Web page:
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Poor Michael Caine.

Four years ago, Steve Coogan and Rob Brydon mercilessly mimicked Caine’s accent in “The Trip,” a largely improvised road movie about two British jokers (and supposedly best friends) with a shocking weakness for one-upsmanship.

Caine is once again an audio-only target in the sequel, “The Trip to Italy.” Could he get royalties?

Last time the road took Coogan and Brydon through the Lake District of England. In the sequel, the scenery is even prettier, and so is the food. They go from Liguria to Capri, retracing the Romantic poets’ journey via half a dozen restaurants.

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Sequels have become unavoidable lately, and so have self-referential reboots. “Muppets Most Wanted” started with a musical number questioning whether follow-up films are necessary, and “The Trip to Italy” takes off with a facetious reference to “Godfather II.”

Otherwise, it’s pretty much the same formula. If you laughed at Coogan and Brydon’s (sometimes astonishing) mimicry in “The Trip,” you’ll smile again. If not, you probably won’t go out of your way to find the sequel.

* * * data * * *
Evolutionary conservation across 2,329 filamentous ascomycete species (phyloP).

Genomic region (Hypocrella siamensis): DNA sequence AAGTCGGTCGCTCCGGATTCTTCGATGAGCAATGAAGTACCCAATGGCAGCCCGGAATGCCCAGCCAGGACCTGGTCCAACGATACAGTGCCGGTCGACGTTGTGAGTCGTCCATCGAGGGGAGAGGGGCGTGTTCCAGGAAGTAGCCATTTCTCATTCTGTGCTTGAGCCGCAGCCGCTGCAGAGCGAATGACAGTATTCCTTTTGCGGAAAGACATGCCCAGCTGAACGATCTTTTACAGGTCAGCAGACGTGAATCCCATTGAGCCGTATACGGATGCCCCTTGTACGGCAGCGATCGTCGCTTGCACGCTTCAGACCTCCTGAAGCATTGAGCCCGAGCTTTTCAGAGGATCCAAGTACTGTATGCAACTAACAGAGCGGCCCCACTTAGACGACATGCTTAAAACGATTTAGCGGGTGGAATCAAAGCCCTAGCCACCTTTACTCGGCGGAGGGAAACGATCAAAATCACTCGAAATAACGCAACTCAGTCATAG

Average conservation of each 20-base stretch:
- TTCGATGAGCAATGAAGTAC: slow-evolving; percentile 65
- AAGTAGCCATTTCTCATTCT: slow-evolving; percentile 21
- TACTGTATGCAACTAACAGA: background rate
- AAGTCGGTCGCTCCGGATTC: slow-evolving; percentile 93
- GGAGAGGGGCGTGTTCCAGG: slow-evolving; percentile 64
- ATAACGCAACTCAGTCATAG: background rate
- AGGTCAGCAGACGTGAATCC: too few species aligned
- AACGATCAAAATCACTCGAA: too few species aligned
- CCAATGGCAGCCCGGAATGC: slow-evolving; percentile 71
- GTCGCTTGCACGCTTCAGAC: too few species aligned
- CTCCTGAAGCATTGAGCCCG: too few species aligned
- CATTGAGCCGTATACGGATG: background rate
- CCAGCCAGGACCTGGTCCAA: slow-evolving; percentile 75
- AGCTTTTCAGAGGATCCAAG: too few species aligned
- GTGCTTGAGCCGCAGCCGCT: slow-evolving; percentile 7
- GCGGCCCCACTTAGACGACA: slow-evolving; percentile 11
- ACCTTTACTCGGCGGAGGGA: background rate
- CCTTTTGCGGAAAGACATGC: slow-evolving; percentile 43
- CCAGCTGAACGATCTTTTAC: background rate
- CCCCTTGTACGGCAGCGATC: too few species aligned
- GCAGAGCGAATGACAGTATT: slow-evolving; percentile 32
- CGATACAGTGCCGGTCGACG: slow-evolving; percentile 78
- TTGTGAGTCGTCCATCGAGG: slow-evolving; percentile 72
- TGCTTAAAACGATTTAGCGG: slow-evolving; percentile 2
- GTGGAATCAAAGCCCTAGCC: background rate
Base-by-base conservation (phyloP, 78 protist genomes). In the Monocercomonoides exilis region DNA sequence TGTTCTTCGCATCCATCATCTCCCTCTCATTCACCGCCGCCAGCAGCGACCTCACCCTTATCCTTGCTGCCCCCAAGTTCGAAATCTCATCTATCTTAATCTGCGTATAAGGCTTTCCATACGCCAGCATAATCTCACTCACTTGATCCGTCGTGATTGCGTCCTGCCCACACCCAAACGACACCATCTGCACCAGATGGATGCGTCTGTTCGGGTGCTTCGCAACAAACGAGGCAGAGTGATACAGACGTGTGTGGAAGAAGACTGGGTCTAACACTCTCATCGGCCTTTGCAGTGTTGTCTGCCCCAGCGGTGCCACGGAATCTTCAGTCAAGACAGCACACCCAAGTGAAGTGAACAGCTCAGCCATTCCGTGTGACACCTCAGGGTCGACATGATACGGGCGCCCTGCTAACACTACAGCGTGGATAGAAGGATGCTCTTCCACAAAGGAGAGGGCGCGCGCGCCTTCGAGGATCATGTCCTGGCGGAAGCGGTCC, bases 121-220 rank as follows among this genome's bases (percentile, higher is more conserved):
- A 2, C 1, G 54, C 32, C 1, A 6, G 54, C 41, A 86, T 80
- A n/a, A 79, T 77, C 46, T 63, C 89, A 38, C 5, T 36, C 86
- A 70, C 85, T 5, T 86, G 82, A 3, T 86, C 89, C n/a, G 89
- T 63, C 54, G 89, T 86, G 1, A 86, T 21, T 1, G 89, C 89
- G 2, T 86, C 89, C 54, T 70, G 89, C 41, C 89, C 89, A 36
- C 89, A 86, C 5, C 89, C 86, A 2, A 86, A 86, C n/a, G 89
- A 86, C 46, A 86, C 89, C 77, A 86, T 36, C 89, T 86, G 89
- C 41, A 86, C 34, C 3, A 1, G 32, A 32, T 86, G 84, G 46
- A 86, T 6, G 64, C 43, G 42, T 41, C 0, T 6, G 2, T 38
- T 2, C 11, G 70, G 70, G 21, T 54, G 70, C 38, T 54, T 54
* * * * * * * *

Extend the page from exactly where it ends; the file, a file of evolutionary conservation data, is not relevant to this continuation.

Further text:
If you’re not an enthusiast or you’ve never heard of Coogan or Brydon, you may find it more difficult to appreciate their banter. That’s apparently what happened at the Seattle International Film Festival last spring when “Italy” made its debut to a less-than-sympathetic audience, some of whom filed out long before the midway mark.

Or maybe they belonged to the Michael Caine fan club.

John Hartl:

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